Archaeologists may have unearthed in the jungles of Cambodia an Atlantis-like city believed to be 1,200 years old.
The Sydney Morning Herald reports that an Australian-led team painstakingly peeled back the veil of land mine-borne danger and suffocating jungle previously shrouding the city of Mahendraparvata from discovery.
"This is where it all began, giving rise to the Angkor civilization that everyone associates with Angkor Wat,'' Damian Evans, director of the University of Sydney's archaeological research center in Cambodia told The Herald, referencing the Hindu temple complex built in the 12th century that is the largest religious monument in the world.
''With this instrument -- bang -- all of a sudden we saw an immediate picture of an entire city that no one knew existed, which is just remarkable,'' Evans said.
That “instrument” reportedly refers to a new-fangled, airborne laser-scanning technology called LIDAR without which it seems the Mahendraparvata discovery would not have taken place.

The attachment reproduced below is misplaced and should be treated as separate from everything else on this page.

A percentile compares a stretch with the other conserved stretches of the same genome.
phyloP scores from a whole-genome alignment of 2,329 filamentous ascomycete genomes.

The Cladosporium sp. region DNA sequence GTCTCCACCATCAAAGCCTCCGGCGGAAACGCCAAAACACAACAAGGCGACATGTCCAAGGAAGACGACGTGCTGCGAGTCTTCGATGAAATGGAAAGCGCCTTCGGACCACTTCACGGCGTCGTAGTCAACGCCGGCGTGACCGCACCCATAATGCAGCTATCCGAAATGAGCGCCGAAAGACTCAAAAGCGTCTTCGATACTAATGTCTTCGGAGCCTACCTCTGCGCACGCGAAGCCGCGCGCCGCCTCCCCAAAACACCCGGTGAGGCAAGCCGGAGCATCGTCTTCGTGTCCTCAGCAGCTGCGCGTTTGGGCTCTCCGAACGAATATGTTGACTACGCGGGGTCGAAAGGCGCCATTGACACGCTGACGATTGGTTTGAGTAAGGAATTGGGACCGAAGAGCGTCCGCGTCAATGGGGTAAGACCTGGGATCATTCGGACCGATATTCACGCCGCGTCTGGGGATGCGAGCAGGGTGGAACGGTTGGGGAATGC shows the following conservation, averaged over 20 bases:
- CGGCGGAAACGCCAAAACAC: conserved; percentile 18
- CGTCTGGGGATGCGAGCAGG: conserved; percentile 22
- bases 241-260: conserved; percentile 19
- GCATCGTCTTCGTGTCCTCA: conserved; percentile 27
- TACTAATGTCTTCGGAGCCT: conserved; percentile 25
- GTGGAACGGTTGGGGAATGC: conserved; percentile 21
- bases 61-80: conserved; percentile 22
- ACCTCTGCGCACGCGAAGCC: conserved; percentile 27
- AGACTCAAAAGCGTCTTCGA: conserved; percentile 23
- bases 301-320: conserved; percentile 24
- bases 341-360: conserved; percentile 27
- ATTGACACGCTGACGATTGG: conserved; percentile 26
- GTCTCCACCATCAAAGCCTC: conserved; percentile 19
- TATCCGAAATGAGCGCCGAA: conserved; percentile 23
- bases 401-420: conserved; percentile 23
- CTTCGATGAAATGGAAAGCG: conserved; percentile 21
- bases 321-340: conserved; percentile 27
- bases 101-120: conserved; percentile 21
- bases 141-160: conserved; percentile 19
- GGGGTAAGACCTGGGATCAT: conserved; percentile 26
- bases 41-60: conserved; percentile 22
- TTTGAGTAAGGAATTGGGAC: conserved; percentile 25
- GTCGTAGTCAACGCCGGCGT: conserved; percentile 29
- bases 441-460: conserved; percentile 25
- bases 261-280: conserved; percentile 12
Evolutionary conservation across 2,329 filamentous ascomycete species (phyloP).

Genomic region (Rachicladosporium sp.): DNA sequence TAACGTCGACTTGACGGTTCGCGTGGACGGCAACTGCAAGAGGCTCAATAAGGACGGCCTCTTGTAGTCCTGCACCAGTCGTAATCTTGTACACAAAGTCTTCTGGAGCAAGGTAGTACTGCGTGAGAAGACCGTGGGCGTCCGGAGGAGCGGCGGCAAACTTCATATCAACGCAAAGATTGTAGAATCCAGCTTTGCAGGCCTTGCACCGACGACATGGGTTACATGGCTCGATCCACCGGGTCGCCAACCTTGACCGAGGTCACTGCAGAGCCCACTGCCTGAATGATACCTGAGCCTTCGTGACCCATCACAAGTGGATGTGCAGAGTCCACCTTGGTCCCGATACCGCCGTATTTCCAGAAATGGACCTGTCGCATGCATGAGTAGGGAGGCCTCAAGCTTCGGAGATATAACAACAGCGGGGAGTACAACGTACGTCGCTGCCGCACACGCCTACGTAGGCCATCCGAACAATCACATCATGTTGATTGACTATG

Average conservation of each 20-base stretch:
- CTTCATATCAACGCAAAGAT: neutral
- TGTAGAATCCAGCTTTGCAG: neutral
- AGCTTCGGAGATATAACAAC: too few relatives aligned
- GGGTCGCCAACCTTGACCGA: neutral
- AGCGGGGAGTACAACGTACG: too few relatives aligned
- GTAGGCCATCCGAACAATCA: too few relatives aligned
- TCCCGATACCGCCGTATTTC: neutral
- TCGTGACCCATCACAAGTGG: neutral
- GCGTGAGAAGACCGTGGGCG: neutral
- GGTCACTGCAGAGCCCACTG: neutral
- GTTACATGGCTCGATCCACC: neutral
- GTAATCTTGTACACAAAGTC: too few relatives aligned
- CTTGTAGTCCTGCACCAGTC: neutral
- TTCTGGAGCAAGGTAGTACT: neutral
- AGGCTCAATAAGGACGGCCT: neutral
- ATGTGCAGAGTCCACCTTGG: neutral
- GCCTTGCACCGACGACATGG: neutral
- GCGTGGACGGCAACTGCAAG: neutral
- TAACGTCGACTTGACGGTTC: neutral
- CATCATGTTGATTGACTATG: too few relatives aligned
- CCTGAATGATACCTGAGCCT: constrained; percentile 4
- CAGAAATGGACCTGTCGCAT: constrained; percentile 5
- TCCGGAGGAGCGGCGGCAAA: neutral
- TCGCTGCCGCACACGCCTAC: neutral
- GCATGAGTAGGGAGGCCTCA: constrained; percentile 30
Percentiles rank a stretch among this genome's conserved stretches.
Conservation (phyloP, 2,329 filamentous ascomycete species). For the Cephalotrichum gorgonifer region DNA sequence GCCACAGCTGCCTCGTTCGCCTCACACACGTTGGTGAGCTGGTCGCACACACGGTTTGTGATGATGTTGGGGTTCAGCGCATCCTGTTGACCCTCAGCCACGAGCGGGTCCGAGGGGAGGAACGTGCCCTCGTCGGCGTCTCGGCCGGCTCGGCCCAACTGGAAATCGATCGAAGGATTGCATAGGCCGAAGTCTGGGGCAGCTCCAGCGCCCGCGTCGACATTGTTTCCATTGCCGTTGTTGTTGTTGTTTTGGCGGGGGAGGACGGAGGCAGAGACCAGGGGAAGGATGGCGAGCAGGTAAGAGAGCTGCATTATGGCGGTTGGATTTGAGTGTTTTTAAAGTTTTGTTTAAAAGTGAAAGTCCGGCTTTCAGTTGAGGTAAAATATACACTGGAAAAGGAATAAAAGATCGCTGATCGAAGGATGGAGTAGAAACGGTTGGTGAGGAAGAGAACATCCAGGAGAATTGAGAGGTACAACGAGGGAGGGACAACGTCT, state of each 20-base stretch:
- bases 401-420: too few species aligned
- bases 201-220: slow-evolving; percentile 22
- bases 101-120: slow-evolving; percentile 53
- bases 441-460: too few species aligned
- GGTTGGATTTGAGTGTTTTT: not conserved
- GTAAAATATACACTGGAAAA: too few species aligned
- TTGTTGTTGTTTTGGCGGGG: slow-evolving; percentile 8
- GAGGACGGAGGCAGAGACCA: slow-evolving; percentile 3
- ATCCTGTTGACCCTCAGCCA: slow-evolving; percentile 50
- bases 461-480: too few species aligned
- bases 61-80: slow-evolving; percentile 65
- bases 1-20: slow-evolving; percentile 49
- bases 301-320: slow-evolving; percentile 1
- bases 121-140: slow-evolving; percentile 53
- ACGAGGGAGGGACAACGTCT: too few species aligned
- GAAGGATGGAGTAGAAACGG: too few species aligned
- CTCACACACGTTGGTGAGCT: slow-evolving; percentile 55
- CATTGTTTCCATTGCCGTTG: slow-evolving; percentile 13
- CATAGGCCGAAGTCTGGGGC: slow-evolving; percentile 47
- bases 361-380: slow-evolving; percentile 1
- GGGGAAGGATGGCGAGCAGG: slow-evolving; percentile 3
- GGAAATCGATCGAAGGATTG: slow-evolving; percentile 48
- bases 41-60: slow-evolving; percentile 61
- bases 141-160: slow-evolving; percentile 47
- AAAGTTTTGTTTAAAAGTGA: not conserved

As The Herald described it, the device, which has also been reportedly extensively used at Stonehenge, as well as at Mayan sites in Central America, “fires rapid laser pulses at the landscape (as) a sensor mounted on it measures the amount of time for each pulse to bounce back.
“By repeating the process,” the paper added, “the instrument builds up a complex picture of the terrain it is measuring.”
In the Mahendraparvata’s case, a helicopter scanned a swath of land in the remote Phnom Kulen Mountains that was – as The Herald wrote – “covered by jungle for centuries until loggers moved into the area in 1990s after years of civil war.”
Work reportedly continues on the ruins, but archaeologists have thus far uncovered close to 30 previously unrecorded temples, along with evidence of ancient canals, dykes and roads at the lost city.
And Evans tells The Herald that the Mahendraparvata site predates the world-famous Angkor Wat ruins, located about 19 miles (30 kilometers) away, by a historically significant 350-year epoch.